Consider all the locations where your data is stored. In the event that you couldn’t access it – what then?  Popular accounting software Xero is a good example of a third party cloud based service that states that your data is backed up and protected online so that it’s always available to access when you log in. They further state that each business is responsible for keeping records of data sent into Xero, and recommend regularly performing your own back ups. For example, if you were blocked from logging in you would still be able to retrieve your transactions. 

Cyber Security

Cyber crime has evolved into a highly organised and sophisticated industry. Cyber criminals will exploit any weaknesses they can find in order to sequester funds. Now a trillion dollar global industry, there has been an estimated £13 billion cost to UK businesses in 2019 alone.

Protecting the continuity of your business therefore requires preventative cyber security measures including protecting your users against the most common cyber threats which include:

  • hacking of email and social media passwords
  • phishing scams via bogus emails requesting sensitive data
  • malicious links/software (malware/viruses) through which criminals can hijack files and hold them to ransom (ransomware).   

The recent high profile ransomware attack on Garmin of 2020 - where they paid a reported multimillion dollar ransom to restore scrambled data – highlights the fact that no business is immune to this activity.

cyber safety

Protect Your Whole System

Have you considered all the components of your network and not just the laptops and PCs your team use? As the internet is the gateway to your data, holistic protection will require the implementation of security measures across the entire Cyber security stack:

  • Application level
  • Network level
  • Endpoint level (eg. Laptop/PC)
  • Cloud level

Map out all the components of your tech infrastructure and detail what protections are in place. This can be as simple as having a good firewall in place that runs antivirus itself. However, having firewalls in place on devices and servers is not enough. In addition, if it’s an office location, source the device that manages the internet traffic going in and out of the business and ensure that it has antivirus protections in place.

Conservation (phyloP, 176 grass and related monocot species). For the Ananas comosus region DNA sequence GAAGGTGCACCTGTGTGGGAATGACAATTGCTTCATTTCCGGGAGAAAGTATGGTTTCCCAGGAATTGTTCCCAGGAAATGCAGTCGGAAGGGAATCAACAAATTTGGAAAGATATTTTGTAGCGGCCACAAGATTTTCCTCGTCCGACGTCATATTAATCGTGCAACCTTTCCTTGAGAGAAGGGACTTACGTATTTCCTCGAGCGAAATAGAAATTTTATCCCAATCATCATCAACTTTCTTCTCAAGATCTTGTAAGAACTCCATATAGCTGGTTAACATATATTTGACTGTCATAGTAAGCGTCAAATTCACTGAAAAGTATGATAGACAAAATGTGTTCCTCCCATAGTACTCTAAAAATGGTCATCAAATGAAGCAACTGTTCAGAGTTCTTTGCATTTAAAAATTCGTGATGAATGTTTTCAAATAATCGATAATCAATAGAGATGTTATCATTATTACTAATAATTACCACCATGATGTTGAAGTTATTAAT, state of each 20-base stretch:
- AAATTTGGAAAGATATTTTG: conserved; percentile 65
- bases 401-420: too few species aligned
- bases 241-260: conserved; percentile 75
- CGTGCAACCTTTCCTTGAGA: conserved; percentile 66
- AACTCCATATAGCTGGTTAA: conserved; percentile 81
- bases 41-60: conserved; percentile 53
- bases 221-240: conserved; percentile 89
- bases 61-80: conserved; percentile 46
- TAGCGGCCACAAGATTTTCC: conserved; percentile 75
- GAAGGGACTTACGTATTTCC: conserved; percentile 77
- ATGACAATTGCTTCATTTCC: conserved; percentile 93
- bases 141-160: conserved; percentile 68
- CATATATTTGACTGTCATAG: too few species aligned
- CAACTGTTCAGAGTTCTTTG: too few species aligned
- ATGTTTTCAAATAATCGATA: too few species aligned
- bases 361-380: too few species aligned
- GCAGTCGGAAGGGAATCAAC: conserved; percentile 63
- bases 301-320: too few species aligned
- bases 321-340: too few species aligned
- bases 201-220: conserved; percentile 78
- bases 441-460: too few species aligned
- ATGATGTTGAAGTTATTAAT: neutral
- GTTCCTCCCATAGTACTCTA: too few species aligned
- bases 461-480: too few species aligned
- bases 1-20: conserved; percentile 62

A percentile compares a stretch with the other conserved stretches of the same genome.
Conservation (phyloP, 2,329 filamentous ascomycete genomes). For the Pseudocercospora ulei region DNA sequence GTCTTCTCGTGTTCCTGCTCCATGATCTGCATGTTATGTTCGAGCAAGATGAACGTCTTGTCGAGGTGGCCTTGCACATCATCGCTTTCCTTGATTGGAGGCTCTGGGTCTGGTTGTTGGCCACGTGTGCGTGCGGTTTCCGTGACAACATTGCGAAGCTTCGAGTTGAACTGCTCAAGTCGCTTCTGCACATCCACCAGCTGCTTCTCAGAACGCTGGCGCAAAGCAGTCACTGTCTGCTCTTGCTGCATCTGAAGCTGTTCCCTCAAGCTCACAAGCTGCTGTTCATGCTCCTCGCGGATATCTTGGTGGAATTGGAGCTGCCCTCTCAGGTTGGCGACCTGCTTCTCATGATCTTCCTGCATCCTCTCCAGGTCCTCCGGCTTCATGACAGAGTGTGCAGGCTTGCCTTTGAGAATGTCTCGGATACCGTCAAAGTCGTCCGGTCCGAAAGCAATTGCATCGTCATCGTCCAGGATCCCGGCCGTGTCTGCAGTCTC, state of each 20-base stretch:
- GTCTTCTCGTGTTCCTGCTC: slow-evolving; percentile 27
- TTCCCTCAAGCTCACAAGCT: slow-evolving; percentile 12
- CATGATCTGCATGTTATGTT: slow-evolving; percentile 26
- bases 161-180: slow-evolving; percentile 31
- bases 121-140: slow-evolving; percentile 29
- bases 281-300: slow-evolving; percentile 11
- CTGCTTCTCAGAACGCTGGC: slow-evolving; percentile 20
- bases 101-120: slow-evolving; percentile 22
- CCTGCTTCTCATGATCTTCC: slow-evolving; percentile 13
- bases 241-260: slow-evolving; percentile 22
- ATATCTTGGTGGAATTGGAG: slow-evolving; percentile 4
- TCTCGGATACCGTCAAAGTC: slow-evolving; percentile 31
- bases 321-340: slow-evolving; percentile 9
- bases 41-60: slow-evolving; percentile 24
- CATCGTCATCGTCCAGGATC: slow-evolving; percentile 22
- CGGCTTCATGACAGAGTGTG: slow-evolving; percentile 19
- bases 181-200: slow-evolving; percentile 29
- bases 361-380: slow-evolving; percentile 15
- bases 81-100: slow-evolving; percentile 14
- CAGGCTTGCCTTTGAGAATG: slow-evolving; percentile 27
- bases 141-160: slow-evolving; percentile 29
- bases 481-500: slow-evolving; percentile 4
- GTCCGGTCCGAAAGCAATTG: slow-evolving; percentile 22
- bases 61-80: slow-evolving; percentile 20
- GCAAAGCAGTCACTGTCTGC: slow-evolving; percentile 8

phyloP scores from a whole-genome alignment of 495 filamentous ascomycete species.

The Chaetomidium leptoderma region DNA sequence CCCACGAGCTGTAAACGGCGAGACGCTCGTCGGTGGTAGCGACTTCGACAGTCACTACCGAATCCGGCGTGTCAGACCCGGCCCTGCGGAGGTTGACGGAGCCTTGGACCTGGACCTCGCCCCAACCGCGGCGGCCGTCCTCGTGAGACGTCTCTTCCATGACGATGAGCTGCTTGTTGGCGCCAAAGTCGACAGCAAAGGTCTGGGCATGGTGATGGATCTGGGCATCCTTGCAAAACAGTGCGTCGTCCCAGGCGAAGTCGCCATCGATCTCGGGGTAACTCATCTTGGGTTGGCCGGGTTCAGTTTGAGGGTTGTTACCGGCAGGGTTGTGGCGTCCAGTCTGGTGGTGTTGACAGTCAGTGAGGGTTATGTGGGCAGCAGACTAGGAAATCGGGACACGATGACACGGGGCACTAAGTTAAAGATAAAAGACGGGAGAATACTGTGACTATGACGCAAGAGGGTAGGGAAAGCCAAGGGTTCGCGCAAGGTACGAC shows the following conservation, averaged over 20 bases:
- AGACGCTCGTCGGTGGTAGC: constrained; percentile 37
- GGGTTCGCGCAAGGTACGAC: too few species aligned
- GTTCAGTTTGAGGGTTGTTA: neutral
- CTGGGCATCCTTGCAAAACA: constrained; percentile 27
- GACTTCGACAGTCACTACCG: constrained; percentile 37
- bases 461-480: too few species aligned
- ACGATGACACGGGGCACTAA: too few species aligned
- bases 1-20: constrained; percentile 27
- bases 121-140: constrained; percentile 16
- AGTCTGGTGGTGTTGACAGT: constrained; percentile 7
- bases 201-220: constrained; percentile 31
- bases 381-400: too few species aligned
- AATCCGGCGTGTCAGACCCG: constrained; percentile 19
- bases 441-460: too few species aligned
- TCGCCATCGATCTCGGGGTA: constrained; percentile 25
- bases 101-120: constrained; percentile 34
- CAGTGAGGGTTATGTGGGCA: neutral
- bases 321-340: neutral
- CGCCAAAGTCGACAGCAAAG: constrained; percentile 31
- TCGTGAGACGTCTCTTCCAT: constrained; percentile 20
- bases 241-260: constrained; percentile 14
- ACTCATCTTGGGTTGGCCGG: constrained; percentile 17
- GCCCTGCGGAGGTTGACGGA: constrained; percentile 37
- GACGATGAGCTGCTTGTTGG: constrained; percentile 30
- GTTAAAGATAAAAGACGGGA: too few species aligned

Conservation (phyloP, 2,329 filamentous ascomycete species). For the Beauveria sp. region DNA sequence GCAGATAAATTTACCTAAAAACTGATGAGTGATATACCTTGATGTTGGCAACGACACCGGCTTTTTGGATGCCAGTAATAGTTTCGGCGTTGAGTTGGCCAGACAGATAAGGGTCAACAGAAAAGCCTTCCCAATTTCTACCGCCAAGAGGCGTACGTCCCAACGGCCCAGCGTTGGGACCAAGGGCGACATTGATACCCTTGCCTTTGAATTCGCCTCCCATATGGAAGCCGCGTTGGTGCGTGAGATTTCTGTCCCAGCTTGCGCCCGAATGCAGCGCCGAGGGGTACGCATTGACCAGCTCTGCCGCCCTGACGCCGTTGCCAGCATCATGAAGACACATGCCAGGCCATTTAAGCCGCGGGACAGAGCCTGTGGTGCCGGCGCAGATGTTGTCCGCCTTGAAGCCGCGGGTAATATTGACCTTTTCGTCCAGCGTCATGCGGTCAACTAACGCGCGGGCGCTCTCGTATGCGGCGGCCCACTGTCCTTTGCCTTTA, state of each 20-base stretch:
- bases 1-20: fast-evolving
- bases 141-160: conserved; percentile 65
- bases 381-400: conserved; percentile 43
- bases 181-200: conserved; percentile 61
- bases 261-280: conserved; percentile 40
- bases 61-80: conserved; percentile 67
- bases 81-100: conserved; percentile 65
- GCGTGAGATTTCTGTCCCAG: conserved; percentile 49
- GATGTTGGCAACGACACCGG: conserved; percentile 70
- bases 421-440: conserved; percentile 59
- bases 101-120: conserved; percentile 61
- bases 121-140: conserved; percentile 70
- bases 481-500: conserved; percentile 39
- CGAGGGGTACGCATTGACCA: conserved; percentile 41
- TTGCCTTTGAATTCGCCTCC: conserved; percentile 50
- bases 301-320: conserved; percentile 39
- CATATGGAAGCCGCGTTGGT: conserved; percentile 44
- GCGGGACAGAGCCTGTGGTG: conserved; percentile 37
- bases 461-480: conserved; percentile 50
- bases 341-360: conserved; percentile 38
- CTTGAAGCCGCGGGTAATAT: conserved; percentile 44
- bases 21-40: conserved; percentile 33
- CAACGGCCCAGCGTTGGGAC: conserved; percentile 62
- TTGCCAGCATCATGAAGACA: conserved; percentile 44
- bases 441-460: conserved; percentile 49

Many businesses are now replacing their on-premises data storage (in the form of a physical server) in favour of a cloud based ‘serverless office’ solution.  If an issue arises with the internet connection in one location, people external to that internet connection can still access the data in the cloud.  During the first lockdown of 2020, businesses that were prepared for such an event were able to have their businesses continue because they could relocate their staff to work from home with relative ease.

When it comes to business continuity, flexibility is key.

Business Continuity Checklist

If this article has heightened your awareness around the importance of creating and sharing a business continuity plan with your team, these are some next steps you can action:

  1. Detail the various locations your data is stored and any applications used to access it
  2. Map your network infrastructure and current levels of cyber security.  Detail every link and device in the chain, including the companies supplying your power and internet connection
  3. Identify any weaknesses and employ additional measures to optimise your security (you may wish to consult an IT security expert)
  4. Create a business continuity plan – this may be as simple as engaging a wireless back up plan (eg. Hotspotting from mobile phones)
  5. Train your team to familiarise themselves with the plan
  6. Organise a test event – turn off the power and/or internet for a test window and use the resulting experience to improve your plan